NEW SHERIFF IN TOWN. Serving our Children has been named by the U.S. Department of Education as the organization that will now administer scholarships under the D.C. Opportunity Scholarship Program (DC OSP). Despite attempts by the Obama administration to undercut this program, which serves families with an average annual income of $22,000 or less, the DC OSP has been a lifeline for the students it serves. Ninety percent of DC OSP students graduate from high school, compared to D.C.’s overall graduation rate of 62 percent. Not only that, but the program boasts a 95 percent parental satisfaction rate. Talk about #ParentPower! Let’s hope leaders in our nation’s capital recognize the tremendous power of this program to transform students’ lives, and expand the program beyond where it is now, as no new students are allowed to enroll despite it being authorized by Congress until 2016 because of funding neglect.

BEHIND THE PDK/GALLUP POLL. After 47 years, the Phi Delta Kappa International poll in conjunction with Gallup on “The Public’s Attitudes Toward the Public Schools” continues to suffer from loaded questions that lack the ability to derive valid answers about how Americans truly feel about education reforms today. For instance, a question about vouchers implies that they come at the cost of the traditional public school system. Not only is this not true, but it also suggests that parents seeking options outside of their zoned schools are suddenly not part of the public. Perhaps the most interesting thing about this year’s poll, however, is its agenda-driven message that “testing doesn’t measure up for Americans,” when in fact the results indicate that populations who typically aren’t afforded choices support school choice and high standards in education, and believe measures like testing are an important factor in determining school quality and improvement. It’s critical that the voices of parents and community leaders across the nation vying for more #ParentPower in and among schools, and need for laws that truly make this possible, especially for those who have none, are not overpowered by special interest groups that continue to promote status quo interests above all else.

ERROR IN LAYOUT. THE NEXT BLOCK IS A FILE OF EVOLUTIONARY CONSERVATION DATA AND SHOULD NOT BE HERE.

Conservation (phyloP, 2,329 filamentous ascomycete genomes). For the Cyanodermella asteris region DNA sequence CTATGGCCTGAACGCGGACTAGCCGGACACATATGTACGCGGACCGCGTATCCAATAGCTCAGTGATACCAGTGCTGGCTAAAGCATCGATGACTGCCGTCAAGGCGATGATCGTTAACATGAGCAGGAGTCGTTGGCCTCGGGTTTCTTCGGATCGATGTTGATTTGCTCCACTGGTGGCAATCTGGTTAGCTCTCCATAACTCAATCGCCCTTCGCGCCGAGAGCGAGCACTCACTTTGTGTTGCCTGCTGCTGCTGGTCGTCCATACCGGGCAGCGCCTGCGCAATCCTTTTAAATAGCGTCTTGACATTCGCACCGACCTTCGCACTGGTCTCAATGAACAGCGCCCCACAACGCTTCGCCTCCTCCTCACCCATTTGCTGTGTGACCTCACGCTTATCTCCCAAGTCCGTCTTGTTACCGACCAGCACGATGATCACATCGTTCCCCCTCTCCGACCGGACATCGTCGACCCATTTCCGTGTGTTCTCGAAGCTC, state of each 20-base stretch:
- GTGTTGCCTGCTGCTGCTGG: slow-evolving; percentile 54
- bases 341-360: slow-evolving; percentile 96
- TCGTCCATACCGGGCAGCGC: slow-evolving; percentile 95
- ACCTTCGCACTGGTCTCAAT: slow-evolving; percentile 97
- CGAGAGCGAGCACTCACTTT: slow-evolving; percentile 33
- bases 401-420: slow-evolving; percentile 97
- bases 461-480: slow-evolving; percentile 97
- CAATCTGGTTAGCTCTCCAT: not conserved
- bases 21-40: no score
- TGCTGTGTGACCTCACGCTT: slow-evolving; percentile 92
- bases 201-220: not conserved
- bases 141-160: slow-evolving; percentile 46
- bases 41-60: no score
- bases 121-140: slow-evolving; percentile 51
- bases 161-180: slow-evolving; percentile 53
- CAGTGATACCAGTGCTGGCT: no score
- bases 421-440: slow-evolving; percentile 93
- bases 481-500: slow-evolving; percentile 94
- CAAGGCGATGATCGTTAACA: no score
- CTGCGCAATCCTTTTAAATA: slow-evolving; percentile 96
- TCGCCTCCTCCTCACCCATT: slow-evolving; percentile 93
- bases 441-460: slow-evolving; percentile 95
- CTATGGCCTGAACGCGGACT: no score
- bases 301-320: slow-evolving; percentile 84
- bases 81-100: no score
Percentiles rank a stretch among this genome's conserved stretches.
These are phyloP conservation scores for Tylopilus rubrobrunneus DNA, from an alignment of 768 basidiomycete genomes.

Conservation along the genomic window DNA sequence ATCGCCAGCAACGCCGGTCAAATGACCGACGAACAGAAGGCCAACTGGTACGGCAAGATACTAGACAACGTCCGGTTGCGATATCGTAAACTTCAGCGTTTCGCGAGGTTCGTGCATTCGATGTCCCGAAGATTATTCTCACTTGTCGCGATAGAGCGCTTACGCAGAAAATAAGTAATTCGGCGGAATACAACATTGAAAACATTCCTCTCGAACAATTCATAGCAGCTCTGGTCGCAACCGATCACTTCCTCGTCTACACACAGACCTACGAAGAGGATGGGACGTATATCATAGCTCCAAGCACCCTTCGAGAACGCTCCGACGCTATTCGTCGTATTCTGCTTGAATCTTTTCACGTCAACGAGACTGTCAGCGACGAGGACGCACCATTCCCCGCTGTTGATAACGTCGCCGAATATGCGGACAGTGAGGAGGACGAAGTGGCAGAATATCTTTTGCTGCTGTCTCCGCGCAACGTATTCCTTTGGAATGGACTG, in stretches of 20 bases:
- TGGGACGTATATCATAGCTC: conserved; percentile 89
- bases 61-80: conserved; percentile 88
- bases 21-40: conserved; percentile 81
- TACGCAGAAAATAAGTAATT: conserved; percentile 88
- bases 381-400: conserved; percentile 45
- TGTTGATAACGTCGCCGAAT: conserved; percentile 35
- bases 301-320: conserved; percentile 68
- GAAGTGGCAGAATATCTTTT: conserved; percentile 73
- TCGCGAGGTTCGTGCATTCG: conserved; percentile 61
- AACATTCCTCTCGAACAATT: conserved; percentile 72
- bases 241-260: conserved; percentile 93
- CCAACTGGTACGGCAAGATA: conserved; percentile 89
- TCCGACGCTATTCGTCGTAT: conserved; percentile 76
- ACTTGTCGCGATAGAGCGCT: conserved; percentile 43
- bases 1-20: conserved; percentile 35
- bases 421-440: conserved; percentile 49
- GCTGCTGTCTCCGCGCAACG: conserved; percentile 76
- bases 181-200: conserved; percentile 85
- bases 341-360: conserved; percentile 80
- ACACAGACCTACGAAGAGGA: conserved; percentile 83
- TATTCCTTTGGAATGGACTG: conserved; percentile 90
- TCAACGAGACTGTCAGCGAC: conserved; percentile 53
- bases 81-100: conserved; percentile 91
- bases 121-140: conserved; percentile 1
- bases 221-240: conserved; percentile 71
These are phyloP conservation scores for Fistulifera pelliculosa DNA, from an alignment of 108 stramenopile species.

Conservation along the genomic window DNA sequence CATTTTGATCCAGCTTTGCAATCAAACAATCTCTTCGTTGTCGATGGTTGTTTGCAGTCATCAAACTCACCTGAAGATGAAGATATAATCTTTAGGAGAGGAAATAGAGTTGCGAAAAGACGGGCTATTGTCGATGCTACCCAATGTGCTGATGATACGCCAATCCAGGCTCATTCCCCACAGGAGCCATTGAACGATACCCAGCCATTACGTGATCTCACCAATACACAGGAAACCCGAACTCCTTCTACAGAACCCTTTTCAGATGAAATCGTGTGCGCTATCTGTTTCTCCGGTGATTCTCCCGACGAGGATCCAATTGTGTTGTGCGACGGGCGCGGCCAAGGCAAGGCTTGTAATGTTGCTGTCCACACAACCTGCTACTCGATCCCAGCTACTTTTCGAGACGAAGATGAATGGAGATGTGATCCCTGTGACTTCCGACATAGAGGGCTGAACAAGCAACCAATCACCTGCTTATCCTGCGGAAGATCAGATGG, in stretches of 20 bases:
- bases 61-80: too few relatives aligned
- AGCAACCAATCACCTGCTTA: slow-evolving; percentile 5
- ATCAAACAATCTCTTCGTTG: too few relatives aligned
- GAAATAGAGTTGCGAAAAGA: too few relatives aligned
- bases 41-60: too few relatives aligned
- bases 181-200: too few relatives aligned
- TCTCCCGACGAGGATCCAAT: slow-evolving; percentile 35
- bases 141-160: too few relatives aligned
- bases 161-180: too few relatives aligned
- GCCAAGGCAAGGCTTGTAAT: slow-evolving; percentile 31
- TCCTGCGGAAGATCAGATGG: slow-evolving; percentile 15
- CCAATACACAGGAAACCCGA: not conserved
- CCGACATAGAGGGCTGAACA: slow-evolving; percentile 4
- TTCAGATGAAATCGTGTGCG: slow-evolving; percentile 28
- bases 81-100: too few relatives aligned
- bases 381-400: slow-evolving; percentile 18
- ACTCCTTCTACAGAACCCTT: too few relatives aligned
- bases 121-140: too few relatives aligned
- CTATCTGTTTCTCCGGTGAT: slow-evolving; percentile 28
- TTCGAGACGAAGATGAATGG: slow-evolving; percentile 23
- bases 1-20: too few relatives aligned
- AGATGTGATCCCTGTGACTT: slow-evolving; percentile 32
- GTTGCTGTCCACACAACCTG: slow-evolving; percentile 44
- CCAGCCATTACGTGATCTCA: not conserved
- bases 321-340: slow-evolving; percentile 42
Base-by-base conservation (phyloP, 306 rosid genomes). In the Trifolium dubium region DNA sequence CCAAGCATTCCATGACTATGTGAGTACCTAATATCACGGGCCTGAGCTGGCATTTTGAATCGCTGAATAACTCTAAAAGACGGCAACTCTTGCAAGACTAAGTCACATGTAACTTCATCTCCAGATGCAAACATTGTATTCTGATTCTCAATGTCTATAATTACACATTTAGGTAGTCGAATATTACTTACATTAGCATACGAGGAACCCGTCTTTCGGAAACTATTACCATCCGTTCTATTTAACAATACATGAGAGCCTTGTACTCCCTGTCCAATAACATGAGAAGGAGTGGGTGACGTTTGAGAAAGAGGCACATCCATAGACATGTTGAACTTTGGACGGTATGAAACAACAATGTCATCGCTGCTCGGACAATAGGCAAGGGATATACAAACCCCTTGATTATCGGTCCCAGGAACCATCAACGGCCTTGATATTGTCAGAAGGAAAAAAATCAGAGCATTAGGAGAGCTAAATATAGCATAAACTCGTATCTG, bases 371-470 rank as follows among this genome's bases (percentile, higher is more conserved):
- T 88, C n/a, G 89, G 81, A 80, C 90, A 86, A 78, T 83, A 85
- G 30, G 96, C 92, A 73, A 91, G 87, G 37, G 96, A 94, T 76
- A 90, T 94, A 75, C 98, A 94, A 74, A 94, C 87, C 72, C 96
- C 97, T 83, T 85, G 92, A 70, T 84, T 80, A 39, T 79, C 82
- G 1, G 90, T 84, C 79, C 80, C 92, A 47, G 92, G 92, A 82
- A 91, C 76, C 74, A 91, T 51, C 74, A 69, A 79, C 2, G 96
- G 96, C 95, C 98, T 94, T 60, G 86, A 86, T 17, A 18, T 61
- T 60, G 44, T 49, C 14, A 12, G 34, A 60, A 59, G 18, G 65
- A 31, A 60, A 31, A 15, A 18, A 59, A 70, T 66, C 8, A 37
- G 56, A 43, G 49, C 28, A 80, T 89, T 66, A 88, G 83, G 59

#EDlection2016 BEGINS. CER was on the ground last week in New Hampshire as six presidential candidates shared their views on education. A refreshing focus as education unfortunately doesn’t make the cut as a headliner topic during election cycles. We’ve got a recap of candidates’ views here, and will continue to keep you posted as the 2016 election draws closer with CER’s Education Fifty, your #EDlection headquarters dedicated to providing you, the voter, with the information that can best inform your vote, ensuring meaningful changes to our educational system are realized.